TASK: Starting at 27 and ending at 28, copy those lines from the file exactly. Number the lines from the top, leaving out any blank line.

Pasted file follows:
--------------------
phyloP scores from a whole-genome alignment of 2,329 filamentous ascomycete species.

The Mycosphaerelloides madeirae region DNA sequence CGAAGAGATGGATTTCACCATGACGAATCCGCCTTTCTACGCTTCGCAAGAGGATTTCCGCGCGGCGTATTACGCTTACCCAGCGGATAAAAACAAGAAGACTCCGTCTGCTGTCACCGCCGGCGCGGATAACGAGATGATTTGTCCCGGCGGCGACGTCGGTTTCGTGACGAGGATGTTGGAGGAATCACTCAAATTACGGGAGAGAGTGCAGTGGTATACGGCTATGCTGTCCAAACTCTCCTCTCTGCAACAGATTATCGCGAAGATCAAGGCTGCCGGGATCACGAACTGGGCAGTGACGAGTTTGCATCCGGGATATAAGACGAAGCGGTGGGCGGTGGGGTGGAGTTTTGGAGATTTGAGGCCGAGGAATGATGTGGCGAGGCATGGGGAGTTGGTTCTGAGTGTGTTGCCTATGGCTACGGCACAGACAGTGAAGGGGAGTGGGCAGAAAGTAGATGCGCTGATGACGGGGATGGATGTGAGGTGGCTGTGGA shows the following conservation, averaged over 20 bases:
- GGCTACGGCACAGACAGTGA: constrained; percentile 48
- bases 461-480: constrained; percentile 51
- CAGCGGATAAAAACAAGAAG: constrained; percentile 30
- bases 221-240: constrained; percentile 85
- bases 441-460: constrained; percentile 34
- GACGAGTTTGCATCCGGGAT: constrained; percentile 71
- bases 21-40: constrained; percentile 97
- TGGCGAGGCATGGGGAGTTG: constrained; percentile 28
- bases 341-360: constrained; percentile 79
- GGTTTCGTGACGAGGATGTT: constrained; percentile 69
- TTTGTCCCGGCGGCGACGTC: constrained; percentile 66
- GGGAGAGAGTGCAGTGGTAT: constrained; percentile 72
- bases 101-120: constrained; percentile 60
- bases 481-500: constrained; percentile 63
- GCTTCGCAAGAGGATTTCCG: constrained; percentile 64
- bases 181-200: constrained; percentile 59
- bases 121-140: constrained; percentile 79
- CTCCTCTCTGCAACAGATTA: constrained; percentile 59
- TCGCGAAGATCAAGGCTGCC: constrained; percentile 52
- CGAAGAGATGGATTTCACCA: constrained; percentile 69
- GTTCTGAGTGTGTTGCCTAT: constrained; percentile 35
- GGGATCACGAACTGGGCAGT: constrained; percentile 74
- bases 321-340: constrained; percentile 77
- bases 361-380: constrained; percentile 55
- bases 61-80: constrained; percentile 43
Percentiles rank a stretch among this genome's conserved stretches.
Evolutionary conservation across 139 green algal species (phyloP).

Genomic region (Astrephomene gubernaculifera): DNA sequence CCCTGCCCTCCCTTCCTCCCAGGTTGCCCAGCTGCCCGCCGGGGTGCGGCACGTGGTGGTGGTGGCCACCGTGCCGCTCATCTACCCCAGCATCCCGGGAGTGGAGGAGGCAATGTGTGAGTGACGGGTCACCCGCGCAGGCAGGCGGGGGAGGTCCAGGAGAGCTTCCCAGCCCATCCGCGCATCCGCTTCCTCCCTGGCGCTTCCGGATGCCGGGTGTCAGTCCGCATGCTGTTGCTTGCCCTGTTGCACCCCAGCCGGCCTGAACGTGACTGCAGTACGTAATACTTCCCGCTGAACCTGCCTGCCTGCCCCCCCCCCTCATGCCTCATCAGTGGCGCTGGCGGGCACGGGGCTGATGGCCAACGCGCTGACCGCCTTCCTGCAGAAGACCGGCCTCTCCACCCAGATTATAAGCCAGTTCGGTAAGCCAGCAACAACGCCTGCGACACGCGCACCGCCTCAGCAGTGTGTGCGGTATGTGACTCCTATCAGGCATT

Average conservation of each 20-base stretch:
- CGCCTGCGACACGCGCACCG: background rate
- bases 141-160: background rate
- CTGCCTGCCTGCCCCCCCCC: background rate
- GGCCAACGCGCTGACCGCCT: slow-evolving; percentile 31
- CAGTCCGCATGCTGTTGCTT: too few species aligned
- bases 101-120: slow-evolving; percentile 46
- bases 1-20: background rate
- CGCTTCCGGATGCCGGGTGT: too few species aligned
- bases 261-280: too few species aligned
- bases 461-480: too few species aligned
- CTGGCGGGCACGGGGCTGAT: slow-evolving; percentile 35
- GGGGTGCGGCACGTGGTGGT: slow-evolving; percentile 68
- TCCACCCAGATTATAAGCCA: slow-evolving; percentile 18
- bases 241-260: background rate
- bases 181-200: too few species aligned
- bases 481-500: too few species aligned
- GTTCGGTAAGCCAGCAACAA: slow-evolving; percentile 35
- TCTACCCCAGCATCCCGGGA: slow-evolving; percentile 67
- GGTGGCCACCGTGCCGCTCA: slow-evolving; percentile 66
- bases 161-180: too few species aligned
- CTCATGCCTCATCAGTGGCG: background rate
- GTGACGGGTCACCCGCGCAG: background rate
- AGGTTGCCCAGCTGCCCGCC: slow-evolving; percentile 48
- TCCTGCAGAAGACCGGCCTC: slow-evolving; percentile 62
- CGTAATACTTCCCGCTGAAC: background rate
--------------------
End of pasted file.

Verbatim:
- bases 61-80: constrained; percentile 43
Percentiles rank a stretch among this genome's conserved stretches.